Apparently, when I promise to blog more I stop blogging for months at a time; when I say I’m too busy to blog, I get out a record number of entries (for me) in a month. Go figure. But one of the cool things to come out of the Dr. Horrible discussion (at least for me) was a long list of things to blog about.
Here’s one thing that came up a lot in that discussion: Strong Women. Because I felt very much that Penny was a weak character, and many people responded that she was very strong in nontraditional ways; in other places I saw a lot of angry muttering that not every female character needs to kick ass, and that Penny would have been ruined if she’d kicked someone in the face, in response to people wishing that she had been stronger. And the thing is, all of the above are true, and non-contradictory.
The heart of the problem is this: there are two meanings of “strong” in play here, and that’s making the discussion a lot harder to have. In one of my very first entries, I actually wrote this in a footnote:
I call them dynamic female characters rather than strong female characters to avoid conflating the idea of a well fleshed out, well written female character with a female character who is physically strong.
Still true! Basically, what we’re looking at is two definitions: physically strong (or emotionally/mentally/etc), referring to a character trait; and strong characterization, referring to well-written, three-dimensional characters. Penny from Dr. Horrible was, I think, emotionally strong — she was quietly, optimistically trying to make a difference in the world, from what little we saw of her personality — but was weakly written because we saw so little of her personality in a story that could have given us much more. What motivated her to help the homeless? What was it about Hammer that enamored her to him? What would her idea of a happy ending have been? I’ve got no idea. I know she was nice, and pretty, and very well-acted. But her presence in the story wasn’t as a character, it was as a prop; she provided motivation and a point of contention between the men. Penny may have been a strong person, but she was a weak character.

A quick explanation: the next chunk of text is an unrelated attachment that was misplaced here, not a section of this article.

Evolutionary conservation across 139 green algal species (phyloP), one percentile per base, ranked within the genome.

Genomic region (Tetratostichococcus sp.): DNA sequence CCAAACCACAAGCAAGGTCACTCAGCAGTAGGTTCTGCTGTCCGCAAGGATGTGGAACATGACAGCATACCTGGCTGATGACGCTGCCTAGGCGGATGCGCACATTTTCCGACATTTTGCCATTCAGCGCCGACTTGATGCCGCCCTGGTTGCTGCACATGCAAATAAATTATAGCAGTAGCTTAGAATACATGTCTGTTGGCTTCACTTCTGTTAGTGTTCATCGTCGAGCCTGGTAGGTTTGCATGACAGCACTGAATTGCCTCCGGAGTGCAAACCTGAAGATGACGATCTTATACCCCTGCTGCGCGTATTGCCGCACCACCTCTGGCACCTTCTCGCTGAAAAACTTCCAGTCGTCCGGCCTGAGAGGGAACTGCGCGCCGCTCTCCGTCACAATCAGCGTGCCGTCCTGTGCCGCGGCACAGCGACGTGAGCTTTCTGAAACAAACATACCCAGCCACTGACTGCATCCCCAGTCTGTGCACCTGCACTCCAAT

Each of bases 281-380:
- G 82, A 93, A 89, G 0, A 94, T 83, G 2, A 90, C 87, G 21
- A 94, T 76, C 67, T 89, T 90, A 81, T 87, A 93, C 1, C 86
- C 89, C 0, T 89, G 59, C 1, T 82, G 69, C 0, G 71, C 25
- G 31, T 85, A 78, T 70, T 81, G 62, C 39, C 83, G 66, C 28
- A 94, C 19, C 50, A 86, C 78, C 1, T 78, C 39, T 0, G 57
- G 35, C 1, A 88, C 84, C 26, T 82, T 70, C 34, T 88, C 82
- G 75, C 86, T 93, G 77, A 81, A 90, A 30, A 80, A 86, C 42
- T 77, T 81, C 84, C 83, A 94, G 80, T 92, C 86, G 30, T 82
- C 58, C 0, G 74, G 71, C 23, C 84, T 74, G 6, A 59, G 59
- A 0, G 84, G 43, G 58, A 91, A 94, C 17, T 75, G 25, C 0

I suspect that the fact that Dr. Horrible was by Joss Whedon made the distinction even less clear — after all, Buffy is an iconic character. She’s strong, in that she’s able to throw her enemies across the room; she’s strong, in that she has her own motivations, a developed personality, and she was able to grow and change through the course of even just the handful of episodes that I watched. So I was disappointed that Penny was “weak”: not that she didn’t have Buffy’s superpowers, but that she didn’t have Buffy’s agency.
This is why I prefer the word dynamic to strong when discussing the quality of presentation of female characters. But overall I don’t think it’s a very hard concept — but often the two meanings of strong are mistaken and it’s rarely a good thing. I’d much rather read a story about a dynamic woman who is rescued from danger by a man than read a story about a physically strong female caricature who always rescues herself. Either way can be done well, but to tack physical strength on to a dynamic hero who doesn’t need it — who’s dynamic in other ways — can be confusing and detrimental. So to illustrate this, I’m going to critique a movie I actually really enjoy (Ever After) behind the cut.